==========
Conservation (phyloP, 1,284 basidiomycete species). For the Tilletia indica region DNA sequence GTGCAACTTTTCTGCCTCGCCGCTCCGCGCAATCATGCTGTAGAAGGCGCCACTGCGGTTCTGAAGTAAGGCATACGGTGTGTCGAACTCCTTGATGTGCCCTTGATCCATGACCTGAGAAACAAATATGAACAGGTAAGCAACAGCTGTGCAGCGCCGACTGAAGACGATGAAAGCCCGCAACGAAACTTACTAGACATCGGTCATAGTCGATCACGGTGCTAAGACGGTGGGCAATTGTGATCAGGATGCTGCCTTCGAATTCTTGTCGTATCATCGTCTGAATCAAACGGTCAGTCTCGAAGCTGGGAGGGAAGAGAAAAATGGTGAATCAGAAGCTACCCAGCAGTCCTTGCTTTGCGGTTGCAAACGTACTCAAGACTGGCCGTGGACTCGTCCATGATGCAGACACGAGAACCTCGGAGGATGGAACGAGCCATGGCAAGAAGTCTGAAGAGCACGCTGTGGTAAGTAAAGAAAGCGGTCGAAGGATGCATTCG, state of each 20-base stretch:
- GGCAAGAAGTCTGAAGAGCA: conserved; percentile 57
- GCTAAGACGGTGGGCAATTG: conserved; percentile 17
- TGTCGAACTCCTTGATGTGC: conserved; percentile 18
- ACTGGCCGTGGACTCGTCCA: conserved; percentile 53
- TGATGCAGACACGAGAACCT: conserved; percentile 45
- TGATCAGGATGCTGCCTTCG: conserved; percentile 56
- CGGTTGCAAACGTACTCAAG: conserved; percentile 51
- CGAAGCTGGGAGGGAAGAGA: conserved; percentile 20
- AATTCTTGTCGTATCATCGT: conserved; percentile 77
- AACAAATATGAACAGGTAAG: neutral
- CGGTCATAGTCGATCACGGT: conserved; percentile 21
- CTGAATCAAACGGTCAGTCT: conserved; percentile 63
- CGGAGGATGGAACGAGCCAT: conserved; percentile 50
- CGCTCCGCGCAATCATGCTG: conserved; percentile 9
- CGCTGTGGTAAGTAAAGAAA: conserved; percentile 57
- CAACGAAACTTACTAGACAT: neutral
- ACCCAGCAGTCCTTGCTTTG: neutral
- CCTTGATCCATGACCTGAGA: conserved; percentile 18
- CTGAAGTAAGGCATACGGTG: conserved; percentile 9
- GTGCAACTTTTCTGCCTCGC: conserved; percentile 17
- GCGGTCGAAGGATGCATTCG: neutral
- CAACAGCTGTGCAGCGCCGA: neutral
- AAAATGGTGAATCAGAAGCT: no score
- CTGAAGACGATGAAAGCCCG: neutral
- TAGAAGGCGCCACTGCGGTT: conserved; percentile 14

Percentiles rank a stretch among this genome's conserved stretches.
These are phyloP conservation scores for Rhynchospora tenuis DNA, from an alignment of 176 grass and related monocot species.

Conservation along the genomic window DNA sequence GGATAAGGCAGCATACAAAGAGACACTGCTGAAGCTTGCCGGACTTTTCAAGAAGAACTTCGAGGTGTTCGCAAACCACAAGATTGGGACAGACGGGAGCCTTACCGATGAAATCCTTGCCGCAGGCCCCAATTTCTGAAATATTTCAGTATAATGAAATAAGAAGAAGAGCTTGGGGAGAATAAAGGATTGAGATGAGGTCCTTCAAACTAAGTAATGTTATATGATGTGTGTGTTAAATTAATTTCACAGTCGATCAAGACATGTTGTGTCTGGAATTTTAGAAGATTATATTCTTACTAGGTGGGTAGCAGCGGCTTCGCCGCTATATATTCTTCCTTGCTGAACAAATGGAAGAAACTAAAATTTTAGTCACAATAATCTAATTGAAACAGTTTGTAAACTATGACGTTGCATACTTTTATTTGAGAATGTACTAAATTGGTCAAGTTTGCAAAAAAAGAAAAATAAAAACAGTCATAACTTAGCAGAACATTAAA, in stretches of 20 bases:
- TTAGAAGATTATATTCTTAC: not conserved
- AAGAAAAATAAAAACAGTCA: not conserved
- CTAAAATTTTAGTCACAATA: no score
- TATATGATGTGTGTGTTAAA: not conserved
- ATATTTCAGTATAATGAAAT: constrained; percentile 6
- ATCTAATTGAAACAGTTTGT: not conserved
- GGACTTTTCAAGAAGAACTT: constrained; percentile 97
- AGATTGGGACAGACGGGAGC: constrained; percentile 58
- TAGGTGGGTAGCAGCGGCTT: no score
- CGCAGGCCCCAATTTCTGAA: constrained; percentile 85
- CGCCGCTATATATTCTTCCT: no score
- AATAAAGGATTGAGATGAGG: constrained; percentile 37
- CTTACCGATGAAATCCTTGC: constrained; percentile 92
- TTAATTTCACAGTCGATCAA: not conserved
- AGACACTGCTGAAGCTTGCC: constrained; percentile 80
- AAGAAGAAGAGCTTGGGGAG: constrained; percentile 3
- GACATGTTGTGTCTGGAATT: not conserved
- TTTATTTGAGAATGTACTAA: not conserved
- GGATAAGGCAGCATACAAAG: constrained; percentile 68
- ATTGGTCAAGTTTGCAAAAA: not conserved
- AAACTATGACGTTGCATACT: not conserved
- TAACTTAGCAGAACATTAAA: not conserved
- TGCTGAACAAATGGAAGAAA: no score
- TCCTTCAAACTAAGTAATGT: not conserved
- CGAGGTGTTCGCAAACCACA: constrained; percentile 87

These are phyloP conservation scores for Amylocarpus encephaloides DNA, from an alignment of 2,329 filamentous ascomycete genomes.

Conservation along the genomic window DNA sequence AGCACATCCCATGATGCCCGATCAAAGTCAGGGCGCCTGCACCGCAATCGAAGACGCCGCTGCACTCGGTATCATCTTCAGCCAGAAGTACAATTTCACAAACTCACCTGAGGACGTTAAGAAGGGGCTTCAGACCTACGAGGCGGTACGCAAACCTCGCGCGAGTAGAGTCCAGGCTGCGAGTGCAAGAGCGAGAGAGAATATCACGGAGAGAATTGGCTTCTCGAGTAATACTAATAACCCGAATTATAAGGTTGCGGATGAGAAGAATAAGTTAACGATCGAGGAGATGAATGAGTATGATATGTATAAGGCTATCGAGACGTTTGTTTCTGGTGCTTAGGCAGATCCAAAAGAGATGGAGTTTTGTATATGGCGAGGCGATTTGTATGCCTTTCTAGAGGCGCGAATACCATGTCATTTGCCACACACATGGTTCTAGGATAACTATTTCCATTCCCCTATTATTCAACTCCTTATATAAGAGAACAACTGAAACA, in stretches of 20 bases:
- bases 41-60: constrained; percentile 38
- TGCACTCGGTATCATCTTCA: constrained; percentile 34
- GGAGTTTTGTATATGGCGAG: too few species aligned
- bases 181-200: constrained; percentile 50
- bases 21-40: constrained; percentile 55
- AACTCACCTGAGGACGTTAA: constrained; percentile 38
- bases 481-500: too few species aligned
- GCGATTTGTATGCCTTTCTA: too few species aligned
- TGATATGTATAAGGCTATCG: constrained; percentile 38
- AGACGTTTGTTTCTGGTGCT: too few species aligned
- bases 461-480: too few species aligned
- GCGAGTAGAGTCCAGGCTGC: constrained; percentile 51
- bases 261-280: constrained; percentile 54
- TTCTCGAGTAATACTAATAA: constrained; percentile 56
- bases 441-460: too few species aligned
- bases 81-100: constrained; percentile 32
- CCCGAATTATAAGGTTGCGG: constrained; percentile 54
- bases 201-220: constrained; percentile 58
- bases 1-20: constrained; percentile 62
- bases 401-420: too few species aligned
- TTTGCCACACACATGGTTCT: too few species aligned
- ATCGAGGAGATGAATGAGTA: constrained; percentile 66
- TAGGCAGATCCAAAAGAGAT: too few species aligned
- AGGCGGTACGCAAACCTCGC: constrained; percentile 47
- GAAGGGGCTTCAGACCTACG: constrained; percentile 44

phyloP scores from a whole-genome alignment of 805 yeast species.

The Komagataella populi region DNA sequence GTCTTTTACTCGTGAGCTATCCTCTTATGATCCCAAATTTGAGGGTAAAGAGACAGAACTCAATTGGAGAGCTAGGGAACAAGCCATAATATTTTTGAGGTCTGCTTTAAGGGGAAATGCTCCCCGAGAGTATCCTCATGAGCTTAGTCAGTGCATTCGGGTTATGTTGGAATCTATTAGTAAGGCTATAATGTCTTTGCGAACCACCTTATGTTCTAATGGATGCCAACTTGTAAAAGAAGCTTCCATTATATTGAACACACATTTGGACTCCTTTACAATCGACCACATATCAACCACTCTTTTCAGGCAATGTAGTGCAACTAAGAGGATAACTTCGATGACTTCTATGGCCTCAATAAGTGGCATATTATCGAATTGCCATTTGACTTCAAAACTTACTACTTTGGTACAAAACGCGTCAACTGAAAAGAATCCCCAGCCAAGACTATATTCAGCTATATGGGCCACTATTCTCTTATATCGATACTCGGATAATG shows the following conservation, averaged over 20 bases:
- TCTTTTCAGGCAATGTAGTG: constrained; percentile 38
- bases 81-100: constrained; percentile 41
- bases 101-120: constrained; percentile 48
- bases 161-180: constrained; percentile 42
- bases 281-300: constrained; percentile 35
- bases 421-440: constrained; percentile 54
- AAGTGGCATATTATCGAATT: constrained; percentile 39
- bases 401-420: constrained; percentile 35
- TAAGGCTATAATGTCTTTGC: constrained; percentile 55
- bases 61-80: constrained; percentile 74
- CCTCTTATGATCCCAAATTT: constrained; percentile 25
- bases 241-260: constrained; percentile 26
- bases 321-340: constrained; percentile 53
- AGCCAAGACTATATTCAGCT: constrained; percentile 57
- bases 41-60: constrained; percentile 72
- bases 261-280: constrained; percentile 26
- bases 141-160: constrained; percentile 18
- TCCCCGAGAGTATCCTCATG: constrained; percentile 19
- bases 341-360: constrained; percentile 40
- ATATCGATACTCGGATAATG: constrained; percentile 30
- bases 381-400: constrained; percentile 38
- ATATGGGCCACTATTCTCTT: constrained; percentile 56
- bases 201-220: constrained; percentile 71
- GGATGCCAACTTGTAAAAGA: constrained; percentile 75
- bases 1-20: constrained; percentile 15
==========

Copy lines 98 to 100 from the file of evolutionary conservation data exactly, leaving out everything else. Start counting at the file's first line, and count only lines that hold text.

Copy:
- bases 41-60: constrained; percentile 72
- bases 261-280: constrained; percentile 26
- bases 141-160: constrained; percentile 18